"9. Sacred music, that is to say music which was composed for the Liturgy, but which for various reasons can no longer be performed during a liturgical celebration, and religious music, that is to say music inspired by the text of sacred scripture or the Liturgy and which has reference to God, the Blessed Virgin Mary, to the saints or to the Church, may both find a place in the church building, but outside liturgical celebration. The playing of the organ or other musical performance, whether vocal or instrumental, may: 'serve to promote piety or religion.' In particular they may:

"a. prepare for the major liturgical feasts, or lend to these a more festive character beyond the moment of actual celebration; b. bring out the particular character of the different liturgical seasons; c. create in churches a setting of beauty conducive to meditation, so as to arouse even in those who are distant from the Church an openness to spiritual values; d. create a context which favors and makes accessible the proclamation of God's word, as for example, a sustained reading of the Gospel; e. keep alive the treasures of Church music which must not be lost; musical pieces and songs composed for the Liturgy but which cannot in any way be conveniently incorporated into liturgical celebrations in modern times; spiritual music, such as oratorios and religious cantatas which can still serve as vehicles for spiritual communication; f. assist visitors and tourists to grasp more fully the sacred character of a church, by means of organ concerts at prearranged times.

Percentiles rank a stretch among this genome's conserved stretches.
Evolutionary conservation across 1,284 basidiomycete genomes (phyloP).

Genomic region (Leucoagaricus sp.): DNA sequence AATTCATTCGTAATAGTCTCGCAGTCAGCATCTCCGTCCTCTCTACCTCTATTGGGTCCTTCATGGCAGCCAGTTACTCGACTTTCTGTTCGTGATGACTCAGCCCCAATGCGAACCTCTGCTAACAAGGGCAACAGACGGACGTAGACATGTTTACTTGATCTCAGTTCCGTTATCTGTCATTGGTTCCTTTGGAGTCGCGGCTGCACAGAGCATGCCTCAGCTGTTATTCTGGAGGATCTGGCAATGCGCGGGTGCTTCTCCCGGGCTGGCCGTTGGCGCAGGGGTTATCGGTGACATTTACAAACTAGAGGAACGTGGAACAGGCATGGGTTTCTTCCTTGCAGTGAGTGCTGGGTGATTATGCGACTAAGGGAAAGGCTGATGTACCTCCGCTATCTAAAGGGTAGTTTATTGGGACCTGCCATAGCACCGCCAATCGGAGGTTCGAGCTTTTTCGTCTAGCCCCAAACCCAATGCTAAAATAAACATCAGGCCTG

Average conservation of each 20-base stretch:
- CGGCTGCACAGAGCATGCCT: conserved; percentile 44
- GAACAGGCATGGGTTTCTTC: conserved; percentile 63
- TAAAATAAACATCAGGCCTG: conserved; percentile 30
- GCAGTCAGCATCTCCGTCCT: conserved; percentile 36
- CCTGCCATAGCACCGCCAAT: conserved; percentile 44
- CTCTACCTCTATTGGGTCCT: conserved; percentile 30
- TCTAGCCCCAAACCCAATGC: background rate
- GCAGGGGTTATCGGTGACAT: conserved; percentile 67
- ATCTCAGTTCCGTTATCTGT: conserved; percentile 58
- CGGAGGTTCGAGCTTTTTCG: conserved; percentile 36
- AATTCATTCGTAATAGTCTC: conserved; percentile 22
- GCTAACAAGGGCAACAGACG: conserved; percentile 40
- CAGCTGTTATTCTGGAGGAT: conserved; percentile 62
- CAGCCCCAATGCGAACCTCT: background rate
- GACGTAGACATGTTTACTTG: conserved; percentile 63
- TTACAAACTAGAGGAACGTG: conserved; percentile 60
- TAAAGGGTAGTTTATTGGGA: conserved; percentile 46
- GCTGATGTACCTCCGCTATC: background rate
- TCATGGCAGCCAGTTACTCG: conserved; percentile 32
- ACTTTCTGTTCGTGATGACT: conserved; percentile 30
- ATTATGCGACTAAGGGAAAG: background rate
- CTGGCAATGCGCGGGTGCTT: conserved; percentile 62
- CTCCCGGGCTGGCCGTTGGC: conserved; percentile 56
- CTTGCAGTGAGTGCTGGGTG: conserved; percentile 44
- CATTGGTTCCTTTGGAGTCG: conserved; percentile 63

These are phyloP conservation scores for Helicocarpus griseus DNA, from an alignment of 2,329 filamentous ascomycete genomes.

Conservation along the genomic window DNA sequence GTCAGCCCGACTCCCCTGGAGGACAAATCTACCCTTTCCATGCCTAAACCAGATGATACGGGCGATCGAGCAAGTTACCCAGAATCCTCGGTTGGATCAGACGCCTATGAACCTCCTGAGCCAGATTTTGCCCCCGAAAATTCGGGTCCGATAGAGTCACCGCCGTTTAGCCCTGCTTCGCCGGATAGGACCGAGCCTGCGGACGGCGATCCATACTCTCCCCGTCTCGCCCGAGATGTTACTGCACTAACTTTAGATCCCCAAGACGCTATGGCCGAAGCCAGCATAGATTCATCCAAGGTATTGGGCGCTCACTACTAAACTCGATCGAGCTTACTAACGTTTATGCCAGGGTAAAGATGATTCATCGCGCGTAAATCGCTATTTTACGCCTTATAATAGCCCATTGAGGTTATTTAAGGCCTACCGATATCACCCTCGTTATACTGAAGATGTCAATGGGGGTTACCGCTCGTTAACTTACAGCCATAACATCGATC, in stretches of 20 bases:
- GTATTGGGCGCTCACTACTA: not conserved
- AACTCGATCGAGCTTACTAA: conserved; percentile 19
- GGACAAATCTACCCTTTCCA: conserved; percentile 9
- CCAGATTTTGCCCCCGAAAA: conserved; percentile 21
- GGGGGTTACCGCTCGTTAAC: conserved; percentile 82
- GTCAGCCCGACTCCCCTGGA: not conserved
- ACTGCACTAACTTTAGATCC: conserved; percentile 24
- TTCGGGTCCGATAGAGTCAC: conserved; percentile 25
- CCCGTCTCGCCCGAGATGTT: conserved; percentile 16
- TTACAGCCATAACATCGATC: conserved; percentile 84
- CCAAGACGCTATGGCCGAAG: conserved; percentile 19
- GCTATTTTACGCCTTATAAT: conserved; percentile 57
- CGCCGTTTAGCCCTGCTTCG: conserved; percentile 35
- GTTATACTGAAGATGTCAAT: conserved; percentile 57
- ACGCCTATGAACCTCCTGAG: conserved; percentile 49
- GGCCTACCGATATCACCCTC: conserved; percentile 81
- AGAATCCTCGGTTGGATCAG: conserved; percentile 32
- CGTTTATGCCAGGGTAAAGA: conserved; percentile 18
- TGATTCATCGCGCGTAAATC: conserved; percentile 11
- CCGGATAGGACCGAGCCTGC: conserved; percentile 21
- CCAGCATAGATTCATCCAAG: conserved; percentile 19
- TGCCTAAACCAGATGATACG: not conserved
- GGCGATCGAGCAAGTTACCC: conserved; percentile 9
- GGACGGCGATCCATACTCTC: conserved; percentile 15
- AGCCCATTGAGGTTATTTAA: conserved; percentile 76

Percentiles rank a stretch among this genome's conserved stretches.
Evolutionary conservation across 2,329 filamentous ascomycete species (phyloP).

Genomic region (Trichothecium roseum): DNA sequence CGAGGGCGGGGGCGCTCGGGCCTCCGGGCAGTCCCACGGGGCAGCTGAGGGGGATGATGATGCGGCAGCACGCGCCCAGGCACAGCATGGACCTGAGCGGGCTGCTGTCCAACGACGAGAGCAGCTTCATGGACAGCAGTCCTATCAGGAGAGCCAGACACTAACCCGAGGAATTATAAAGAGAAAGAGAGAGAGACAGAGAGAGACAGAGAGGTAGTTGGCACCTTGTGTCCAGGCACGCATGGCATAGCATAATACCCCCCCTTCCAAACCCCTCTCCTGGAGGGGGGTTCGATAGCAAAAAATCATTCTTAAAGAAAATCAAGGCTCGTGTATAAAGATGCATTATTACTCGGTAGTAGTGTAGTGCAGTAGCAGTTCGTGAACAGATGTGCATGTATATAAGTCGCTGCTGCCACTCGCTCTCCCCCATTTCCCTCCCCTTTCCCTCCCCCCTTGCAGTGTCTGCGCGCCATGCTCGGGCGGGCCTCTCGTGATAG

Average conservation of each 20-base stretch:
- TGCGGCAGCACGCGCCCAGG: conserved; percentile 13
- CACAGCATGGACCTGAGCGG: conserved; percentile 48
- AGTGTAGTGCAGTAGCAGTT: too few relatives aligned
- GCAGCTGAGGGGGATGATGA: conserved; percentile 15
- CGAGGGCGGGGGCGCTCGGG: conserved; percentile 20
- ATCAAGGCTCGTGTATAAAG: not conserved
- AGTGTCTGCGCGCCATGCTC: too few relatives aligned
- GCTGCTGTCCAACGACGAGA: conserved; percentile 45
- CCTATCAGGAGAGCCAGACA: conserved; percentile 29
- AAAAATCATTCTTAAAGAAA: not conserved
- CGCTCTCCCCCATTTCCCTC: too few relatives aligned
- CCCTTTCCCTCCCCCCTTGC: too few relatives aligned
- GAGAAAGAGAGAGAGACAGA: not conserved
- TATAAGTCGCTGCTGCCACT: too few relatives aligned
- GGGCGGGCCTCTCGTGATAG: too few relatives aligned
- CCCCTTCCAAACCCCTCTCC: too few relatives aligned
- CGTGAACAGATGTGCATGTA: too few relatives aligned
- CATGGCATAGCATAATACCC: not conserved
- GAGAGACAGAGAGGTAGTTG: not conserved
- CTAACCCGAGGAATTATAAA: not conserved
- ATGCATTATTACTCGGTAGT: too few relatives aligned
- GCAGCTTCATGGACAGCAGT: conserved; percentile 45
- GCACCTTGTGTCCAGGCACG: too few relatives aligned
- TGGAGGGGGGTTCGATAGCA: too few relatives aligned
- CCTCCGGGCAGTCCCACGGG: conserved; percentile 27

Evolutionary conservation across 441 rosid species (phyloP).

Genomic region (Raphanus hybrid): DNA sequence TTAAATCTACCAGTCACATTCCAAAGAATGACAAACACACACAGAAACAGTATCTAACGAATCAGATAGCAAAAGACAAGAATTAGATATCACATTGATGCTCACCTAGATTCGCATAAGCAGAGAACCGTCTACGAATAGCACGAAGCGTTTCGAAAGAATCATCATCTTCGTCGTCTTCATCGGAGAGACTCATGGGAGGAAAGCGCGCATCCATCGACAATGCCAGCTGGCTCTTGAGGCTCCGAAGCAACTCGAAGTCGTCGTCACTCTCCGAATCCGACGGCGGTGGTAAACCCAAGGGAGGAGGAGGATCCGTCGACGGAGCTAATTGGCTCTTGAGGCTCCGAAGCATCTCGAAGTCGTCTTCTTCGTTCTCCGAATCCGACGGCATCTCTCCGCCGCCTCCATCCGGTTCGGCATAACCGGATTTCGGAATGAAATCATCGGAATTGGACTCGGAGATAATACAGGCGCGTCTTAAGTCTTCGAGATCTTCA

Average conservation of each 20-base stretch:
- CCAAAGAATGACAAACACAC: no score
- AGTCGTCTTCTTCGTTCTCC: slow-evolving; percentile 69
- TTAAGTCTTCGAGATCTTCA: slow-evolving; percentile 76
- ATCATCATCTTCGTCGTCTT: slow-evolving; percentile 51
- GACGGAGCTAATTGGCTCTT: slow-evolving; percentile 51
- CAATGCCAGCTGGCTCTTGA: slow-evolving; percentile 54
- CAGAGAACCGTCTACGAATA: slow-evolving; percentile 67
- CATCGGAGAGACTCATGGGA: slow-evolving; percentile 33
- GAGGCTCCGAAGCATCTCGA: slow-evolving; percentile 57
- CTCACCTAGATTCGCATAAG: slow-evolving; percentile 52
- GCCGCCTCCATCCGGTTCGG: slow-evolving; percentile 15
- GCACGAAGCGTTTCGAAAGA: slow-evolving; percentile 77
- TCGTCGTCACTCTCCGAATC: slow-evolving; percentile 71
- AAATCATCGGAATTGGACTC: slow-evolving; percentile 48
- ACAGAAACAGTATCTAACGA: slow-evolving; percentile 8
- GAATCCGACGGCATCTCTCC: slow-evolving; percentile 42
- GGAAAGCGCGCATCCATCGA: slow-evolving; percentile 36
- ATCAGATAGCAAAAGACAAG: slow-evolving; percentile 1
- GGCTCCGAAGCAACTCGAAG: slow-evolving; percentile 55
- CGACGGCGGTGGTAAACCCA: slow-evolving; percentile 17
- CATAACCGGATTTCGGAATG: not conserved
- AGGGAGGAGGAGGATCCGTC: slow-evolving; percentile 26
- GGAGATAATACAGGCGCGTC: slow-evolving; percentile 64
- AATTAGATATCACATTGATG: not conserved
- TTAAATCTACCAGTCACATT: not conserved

"10. When the proposal is made that there should be a concert in a church, the Ordinary is to grant the permission 'per modum actus.' These concerts should be occasional events. This excludes permission for a series of concerts, for example in the case of a festival or a cycle of concerts.

"When the Ordinary considers it to be necessary, he can, in the conditions foreseen in the Code of Canon Law (can. 1222, para. 2) designate a church that is no longer used for divine service, to be an 'auditorium' for the performance of sacred or religious music, and also of music not specifically religious but in keeping with the character of the place.

"In this task the bishop should be assisted by the diocesan commission for Liturgy and sacred music.

"In order that the sacred character of a church be conserved in the matter of concerts, the Ordinary can specify that:

"a. Requests are to be made in writing, in good time, indicating the date and time of the proposed concert, the program, giving the works and the names of the composers.